Sunday, April 4, 2021

Easter under lockdown in Paris

It is Easter weekend... we were suppose to be in Madrid, maybe Ibiza with a bit of luck even in sunny Ticino. However, we are... once again... in lockdown... this time across all of France. Graciously we will not need to fill out a "justificatif de déplacement" every time we leave the house and we are allowed to venture out 10km rather than 1 km but nevertheless the Parisian have all but resigned and the mood is very subdued. 

All the French aggressiveness has been sucked out of the people. Obviously amiability is still not Parisians' forte but the city has become more liveable. The lack of millions of tourists has calmed the speed and intensiveness of daily routine. The city renowned as global center for art, fashion, gastronomy and culture is unrecognizable. We have now reached a point of utter monotony. All the reasons that make Paris such a unique city are not available... restaurants, bars, museums, cinemas, arenas, concert halls, monuments, galleries, shopping malls, exhibitions, tours, all gone since October 2020!!!!

Still Parisians are showing their defiance. The river banks are full to the rim with picnickers when the sun is shining (despite lockdown) and personal trainers are making a killing giving exercise classes in the parks... who would have ever believed that is what living in Paris boils down to?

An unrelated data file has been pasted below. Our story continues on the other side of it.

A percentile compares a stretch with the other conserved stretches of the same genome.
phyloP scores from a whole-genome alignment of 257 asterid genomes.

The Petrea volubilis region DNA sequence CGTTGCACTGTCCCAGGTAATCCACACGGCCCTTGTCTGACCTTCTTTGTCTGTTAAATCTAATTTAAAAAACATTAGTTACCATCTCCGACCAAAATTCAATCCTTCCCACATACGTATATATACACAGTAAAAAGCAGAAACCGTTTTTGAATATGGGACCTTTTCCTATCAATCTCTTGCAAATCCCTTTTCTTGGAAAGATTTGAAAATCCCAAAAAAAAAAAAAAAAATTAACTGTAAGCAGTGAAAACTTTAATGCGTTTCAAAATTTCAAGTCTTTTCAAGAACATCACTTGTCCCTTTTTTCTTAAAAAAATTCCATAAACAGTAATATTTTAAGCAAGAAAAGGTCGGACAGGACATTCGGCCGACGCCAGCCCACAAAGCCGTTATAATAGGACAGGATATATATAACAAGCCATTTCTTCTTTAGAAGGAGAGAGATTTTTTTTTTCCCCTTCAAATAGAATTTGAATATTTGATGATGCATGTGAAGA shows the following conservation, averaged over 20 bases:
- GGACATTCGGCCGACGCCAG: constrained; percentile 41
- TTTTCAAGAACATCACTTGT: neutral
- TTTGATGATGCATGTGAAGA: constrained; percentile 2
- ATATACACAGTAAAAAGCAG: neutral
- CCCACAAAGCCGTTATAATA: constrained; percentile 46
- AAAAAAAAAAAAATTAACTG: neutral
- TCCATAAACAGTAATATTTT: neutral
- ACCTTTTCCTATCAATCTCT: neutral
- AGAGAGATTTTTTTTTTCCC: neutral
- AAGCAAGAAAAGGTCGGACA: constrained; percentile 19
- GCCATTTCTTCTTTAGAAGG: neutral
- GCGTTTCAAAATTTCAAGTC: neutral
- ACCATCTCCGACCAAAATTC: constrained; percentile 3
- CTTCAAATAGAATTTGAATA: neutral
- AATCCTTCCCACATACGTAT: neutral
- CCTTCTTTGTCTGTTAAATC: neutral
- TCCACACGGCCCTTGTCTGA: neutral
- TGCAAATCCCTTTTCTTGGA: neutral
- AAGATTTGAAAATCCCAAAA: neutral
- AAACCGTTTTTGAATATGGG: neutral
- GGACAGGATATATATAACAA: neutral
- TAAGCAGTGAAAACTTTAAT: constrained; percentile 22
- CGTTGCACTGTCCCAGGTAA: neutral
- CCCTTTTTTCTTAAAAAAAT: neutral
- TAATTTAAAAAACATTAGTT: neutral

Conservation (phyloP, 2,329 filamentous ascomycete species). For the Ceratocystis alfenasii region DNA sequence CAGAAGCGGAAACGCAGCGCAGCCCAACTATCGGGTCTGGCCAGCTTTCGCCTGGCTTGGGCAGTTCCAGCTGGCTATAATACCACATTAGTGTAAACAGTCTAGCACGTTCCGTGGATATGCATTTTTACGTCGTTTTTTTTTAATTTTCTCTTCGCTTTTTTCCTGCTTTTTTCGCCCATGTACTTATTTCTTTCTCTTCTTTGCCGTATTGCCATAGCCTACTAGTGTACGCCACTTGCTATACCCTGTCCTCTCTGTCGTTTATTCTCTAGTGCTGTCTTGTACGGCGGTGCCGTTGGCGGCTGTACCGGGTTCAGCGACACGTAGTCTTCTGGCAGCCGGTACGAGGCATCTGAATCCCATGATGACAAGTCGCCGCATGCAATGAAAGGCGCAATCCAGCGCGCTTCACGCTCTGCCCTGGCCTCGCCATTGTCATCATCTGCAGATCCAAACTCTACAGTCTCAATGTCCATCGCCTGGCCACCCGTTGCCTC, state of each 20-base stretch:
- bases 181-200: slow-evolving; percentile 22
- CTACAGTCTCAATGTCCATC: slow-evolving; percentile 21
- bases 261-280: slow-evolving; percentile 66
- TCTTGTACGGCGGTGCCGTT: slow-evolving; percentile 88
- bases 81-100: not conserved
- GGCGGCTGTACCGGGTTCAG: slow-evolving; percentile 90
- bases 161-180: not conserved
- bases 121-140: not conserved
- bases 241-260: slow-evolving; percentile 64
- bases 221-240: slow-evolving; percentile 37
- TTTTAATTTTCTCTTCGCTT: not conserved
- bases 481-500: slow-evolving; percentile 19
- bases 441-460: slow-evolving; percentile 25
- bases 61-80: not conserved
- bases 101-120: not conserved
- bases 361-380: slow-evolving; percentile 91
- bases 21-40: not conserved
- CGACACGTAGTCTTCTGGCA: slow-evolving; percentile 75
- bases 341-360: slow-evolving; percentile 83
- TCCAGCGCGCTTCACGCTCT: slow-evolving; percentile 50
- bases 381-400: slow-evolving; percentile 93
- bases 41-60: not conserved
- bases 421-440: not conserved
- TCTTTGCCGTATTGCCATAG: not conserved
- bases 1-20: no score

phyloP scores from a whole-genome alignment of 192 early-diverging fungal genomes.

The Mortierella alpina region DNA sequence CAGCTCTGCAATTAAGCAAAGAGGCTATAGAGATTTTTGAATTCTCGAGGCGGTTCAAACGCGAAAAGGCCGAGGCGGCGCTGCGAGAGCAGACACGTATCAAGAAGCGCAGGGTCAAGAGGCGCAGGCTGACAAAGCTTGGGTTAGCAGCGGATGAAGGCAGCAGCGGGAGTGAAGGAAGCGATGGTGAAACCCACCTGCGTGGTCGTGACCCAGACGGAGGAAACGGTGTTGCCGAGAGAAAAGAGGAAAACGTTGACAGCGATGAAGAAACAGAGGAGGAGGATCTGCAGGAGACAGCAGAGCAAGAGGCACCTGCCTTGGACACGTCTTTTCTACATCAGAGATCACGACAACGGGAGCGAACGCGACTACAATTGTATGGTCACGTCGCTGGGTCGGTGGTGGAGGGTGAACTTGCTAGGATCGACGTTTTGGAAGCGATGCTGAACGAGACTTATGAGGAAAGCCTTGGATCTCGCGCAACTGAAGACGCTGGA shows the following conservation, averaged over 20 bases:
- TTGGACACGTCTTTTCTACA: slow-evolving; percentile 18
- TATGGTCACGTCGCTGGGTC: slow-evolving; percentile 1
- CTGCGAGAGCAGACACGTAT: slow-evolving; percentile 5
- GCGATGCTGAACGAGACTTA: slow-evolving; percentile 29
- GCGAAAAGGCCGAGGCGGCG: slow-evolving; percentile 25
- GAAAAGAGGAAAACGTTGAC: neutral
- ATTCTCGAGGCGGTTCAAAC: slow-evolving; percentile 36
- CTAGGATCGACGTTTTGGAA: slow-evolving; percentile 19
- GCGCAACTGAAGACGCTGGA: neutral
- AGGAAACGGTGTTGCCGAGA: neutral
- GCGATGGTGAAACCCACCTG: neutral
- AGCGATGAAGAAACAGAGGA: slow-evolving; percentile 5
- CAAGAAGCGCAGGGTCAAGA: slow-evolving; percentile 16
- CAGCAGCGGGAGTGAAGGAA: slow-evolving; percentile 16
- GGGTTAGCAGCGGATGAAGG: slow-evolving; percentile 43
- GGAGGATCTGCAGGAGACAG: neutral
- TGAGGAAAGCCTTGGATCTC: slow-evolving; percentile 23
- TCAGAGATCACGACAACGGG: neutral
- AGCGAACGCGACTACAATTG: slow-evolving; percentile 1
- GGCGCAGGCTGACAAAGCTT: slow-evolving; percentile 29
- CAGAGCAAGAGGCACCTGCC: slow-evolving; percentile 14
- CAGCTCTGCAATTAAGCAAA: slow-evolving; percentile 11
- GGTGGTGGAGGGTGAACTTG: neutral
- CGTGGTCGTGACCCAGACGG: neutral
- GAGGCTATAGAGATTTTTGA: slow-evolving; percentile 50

Indeed, while the country's first lockdown a year ago meant closed parks and gardens as well as a stay-at-home order that allowed just a single hour a day for getting fresh air, France's latest lockdown encourages venturing outdoors. The new rules allow unlimited time outside within a 10-kilometre radius before the 7pm nationwide curfew and public green spaces remain open. The upshot: Easter egg hunts are allowed.

So, for those of you who have not fled town in search of greener pastures, enjoy your Easter Sunday in an usually quiet city known as Europe's most popular tourist city. Joyeuses Pâques!

Sunday, March 21, 2021

Moving with kids

For those of you moving soon, I wish to share a brilliant idea I came across in my favourite facebook Group called "Two Fat Expats". The "Two Fat Expats" believe that expat life should be lived large: Making the most of it, filling it up with as much as you can, and if you’re on the move – enjoying rather than enduring. We all know that it can be really tough being away from family, friends, and familiarity – which is why hopfully Two Fat Expats will provide ideas and inspiration to make your expat life fatter.

This group is all about support, encouragement and giggles with a bit of expat reality thrown in. Following is a recent post that the author allowed me to share as it may help some of you peek into your kids emotions: